By Oliver Graham-Yooll
NHS rethinks guidelines as international drug trial shows statins to prevent heart disease.
The study that included 17, 800 men and women, who were described as having normal cholesterol levels, discovered that the drug rosuvastatin reduced the threat of heart attacks and strokes. Funded by AstraZeneca.
These results published in the New England Journal of Medicine, showed that currently statins are only offered to patients at high risk of cardiovascular disease.
The report used patients that had normal cholesterol levels but increased levels of C-reactive protein, which is believed to be a marker of future cardiovascular problems.
Over a space of 2 years it was found that 20mg of rosuvastatin was found to cut Cholesterol by 50%, C-reactive protein by 37% and reducing the chances of heart disease by 44%.
Dr Terry McCormack, a GP in Whitby, North Yorkshire, and ex-chairman of the Primary Care Cardiovascular Society, said the results were “astonishing”
The drugs already cost the NHS budget around £500 million pounds a year. With a change of guidelines to cover a wider range of society costs to the NHS could go into the billions.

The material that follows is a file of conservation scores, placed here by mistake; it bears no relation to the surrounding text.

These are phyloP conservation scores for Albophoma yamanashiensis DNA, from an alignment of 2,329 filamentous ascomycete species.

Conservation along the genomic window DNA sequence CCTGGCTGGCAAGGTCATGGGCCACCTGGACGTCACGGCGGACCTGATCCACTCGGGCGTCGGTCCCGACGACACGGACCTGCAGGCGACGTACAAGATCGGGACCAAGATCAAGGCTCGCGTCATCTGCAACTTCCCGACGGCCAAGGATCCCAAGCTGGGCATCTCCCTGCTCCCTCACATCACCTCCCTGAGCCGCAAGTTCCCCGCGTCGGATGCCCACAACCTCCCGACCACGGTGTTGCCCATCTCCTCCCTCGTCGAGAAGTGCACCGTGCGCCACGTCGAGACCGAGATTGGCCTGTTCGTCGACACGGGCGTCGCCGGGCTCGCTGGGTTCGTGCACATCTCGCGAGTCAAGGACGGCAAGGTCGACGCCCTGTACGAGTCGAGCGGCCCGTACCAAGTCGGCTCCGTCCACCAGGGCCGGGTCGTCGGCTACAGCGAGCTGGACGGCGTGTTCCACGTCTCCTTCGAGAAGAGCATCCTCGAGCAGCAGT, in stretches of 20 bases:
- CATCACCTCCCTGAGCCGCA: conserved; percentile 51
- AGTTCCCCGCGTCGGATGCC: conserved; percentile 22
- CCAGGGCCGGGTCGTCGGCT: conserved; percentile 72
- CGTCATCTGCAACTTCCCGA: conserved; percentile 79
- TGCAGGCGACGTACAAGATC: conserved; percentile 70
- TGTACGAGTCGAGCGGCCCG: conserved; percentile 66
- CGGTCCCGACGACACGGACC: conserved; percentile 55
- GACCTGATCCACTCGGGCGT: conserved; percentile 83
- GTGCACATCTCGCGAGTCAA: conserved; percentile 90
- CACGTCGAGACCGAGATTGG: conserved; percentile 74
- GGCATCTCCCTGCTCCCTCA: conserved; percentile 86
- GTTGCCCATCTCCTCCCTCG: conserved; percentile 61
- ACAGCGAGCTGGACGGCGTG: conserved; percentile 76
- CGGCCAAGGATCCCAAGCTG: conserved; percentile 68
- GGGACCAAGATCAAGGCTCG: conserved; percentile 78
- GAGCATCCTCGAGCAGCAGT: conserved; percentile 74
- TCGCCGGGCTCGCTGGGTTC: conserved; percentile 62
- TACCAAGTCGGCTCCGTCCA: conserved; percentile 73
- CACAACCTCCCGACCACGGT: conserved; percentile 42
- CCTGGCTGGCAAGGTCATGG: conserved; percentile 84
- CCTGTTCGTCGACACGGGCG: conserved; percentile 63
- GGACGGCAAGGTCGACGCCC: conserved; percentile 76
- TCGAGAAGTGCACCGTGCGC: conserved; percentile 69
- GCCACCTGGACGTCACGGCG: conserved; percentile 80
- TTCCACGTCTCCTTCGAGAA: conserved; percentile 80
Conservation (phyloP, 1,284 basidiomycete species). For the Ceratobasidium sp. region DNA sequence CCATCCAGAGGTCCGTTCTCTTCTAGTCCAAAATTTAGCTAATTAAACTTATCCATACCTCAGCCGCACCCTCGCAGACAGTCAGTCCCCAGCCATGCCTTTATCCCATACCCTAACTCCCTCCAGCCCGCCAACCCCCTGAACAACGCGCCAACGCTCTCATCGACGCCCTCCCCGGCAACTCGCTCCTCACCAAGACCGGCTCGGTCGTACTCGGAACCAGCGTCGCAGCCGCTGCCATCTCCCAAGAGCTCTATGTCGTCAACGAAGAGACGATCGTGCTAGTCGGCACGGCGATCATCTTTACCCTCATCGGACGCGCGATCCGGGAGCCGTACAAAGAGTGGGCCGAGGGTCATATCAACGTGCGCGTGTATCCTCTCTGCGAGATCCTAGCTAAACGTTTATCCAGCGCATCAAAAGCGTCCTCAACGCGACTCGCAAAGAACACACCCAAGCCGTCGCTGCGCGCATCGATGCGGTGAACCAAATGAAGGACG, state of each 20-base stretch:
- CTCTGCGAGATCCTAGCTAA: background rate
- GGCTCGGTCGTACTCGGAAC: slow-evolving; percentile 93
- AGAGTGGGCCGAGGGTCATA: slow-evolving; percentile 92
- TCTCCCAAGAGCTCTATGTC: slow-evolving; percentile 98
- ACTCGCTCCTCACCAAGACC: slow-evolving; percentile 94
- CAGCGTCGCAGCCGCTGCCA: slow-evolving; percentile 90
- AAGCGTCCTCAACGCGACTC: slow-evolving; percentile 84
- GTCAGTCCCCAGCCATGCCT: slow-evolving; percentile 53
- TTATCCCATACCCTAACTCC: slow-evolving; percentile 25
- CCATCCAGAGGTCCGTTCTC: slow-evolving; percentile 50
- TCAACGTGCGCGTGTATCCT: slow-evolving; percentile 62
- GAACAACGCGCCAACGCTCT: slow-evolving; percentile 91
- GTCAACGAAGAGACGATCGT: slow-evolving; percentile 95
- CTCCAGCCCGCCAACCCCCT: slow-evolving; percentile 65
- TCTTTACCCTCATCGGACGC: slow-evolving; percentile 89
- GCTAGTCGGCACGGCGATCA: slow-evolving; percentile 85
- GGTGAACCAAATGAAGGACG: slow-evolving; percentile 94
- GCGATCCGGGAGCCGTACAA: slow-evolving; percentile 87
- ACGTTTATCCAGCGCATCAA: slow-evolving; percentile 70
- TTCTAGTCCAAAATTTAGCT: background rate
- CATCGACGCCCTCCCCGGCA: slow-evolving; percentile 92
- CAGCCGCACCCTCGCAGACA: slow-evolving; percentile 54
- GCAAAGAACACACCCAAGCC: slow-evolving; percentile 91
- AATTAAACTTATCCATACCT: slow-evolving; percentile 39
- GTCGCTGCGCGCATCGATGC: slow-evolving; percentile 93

As a preventative medicine the saving to the British economy may outweigh the cost.
Professor Roger Boyle, the government’s National Director for Heart Disease in England described the plans to increase the distribution.
He stated: “The number could at least double from roughly 3 million at the moment taking statin drugs to certainly 6 or 7 million people.”
Dr Stephen Fox, a GP from Leigh in Lancashire voiced doubts over possible side affects caused by statins in over 75 year olds.
He said: “At some point you have to ask where is the line going to be drawn – does absolutely everybody have to be on these?”